An OSSE Study of the Impact of Micropulse Differential Absorption Lidar (MPD) Water Vapor Profiles on Convective Weather Forecasting
Advanced Search
Select up to three search categories and corresponding keywords using the fields to the right. Refer to the Help section for more detailed instructions.

Search our Collections & Repository

All these words:

For very narrow results

This exact word or phrase:

When looking for a specific result

Any of these words:

Best used for discovery & interchangable words

None of these words:

Recommended to be used in conjunction with other fields



Publication Date Range:


Document Data


Document Type:






Clear All

Query Builder

Query box

Clear All

For additional assistance using the Custom Query please check out our Help Page


An OSSE Study of the Impact of Micropulse Differential Absorption Lidar (MPD) Water Vapor Profiles on Convective Weather Forecasting

Filetype[PDF-7.13 MB]

Select the Download button to view the document
This document is over 5mb in size and cannot be previewed


  • Journal Title:
    Monthly Weather Review
  • Description:
    The National Center for Atmospheric Research (NCAR) and Montana State University jointly developed water vapor micropulse differential absorption lidars (MPDs) that are a significant advance in eye-safe, unattended, lidar-based water vapor remote sensing. MPD is designed to provide continuous vertical water vapor profiles with high vertical (150 m) and temporal resolution (5 min) in the lower troposphere. This study aims to investigate MPD observation impacts and the scientific significance of MPDs for convective weather analyses and predictions using observation system simulation experiments (OSSEs). In this study, the Data Assimilation Research Testbed (DART) and the Advanced Research version of the Weather Research and Forecasting (WRF-ARW) Model are used to conduct OSSEs for a case study of a mesoscale convective system (MCS) observed during the Plains Elevated Convection At Night (PECAN) experiment. A poor-performing control simulation that was drawn from a 40-member ensemble at 3-km resolution is markedly improved by assimilation of simulated observations drawn from a more skillful simulation that served as the nature run at 1-km resolution. In particular, assimilating surface observations corrected surface warm front structure errors, while MPD observations remedied errors in low- to midlevel moisture ahead of the MCS. Collectively, these analyses changes led to markedly improved short-term predictions of convection initiation, evolution, and precipitation of the MCS in the simulations on 15 July 2015. For this case study, the OSSE results indicate that a more dense MPD network results in better prediction performance for convective precipitation while degrading light precipitation prediction performance due to an imbalance of the analysis at large scales.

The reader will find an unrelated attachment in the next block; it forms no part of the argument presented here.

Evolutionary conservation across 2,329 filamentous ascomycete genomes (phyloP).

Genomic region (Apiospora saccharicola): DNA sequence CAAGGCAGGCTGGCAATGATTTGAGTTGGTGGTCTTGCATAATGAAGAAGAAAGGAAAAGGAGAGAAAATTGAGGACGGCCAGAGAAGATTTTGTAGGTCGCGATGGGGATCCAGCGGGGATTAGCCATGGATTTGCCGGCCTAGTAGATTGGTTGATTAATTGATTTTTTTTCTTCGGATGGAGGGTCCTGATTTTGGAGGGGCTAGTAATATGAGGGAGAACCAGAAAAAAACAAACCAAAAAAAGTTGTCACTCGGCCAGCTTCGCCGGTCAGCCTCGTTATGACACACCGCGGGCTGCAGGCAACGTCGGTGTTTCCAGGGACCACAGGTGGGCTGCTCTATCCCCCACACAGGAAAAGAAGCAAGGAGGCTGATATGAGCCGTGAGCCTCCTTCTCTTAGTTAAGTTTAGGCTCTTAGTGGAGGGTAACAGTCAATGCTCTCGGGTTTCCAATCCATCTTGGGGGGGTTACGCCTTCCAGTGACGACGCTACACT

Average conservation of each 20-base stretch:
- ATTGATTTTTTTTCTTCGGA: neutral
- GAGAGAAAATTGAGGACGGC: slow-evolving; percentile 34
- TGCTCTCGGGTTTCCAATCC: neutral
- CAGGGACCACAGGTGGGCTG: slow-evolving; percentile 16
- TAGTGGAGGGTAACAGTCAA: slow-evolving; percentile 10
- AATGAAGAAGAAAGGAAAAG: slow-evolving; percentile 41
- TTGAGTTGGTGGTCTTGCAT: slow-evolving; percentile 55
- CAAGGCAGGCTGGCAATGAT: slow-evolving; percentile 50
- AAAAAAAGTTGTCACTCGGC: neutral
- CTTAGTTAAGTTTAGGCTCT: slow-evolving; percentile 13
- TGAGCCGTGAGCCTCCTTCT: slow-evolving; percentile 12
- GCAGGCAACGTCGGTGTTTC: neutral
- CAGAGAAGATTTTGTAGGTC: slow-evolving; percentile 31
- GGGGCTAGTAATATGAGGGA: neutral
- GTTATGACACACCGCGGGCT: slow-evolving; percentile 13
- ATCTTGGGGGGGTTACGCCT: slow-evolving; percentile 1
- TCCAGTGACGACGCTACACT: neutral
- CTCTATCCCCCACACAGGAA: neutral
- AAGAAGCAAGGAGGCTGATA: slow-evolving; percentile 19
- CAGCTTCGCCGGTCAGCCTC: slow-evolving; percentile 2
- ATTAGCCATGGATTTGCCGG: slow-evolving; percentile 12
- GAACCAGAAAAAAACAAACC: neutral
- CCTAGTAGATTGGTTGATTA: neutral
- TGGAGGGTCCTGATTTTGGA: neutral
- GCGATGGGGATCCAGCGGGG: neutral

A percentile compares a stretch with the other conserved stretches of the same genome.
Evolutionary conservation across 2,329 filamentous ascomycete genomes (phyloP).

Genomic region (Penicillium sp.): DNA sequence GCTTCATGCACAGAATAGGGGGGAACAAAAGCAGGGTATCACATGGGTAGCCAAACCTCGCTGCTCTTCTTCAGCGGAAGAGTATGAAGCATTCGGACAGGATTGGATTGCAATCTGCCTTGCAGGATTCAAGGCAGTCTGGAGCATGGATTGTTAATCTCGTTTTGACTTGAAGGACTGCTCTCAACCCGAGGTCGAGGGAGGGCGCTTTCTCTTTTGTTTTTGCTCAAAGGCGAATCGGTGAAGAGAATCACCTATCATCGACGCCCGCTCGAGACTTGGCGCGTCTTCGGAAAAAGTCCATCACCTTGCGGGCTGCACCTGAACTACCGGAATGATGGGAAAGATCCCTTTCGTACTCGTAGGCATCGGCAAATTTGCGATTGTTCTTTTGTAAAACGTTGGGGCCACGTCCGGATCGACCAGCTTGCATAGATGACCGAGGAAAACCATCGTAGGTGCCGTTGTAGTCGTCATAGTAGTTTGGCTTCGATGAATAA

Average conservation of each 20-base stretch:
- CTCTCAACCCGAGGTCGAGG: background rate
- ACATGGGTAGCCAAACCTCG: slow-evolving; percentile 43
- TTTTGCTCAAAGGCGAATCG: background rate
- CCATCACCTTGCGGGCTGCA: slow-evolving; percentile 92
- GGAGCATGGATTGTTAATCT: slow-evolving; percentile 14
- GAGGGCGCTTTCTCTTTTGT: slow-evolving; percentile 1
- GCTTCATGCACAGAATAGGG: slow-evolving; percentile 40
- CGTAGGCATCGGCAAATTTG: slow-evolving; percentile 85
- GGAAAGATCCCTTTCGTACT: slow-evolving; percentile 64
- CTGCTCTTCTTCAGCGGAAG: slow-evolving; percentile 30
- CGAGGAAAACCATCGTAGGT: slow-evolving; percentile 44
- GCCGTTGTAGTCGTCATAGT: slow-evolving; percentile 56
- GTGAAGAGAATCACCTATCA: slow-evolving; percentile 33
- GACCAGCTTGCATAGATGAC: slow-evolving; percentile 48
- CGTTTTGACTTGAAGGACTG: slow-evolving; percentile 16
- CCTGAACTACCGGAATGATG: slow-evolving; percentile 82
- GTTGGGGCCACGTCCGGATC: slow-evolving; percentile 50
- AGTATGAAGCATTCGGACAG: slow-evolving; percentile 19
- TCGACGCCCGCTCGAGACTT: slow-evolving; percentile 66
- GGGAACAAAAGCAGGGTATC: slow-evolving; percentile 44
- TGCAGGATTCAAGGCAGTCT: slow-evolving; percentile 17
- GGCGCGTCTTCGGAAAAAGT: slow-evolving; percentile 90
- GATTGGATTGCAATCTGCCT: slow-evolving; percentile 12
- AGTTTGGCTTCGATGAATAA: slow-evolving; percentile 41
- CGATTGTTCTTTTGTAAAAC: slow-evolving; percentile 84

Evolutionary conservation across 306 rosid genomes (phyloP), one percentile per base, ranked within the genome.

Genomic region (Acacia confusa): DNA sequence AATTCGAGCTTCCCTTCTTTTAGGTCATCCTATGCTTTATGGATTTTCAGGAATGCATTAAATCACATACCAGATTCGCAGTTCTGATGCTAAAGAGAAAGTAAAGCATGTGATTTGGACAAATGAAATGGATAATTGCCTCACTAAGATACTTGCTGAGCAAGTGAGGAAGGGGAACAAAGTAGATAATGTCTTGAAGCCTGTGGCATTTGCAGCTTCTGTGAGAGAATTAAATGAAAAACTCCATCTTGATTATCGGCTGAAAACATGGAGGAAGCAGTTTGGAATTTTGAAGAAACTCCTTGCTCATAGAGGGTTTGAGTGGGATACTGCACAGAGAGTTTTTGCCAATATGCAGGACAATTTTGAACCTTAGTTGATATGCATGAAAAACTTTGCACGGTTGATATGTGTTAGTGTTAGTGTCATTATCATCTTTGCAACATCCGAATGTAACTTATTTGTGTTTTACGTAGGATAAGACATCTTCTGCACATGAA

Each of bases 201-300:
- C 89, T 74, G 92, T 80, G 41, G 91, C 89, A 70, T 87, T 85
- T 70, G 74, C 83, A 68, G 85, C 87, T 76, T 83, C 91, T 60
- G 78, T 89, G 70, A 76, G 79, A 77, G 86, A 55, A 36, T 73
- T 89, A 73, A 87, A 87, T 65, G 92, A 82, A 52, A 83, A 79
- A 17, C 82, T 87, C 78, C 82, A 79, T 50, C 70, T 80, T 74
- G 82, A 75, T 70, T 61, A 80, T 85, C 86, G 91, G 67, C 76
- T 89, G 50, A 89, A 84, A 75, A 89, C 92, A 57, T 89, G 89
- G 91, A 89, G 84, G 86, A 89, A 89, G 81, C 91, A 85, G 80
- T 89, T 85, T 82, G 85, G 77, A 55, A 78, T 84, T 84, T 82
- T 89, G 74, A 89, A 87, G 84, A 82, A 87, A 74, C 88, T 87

• Source:
    Monthly Weather Review, 150(10), 2787-2811
  • Document Type:
  • Rights Information:
  • Compliance:
  • Main Document Checksum:
  • File Type:

Supporting Files

  • No Additional Files

More +

You May Also Like

Checkout today's featured content at

Version 3.21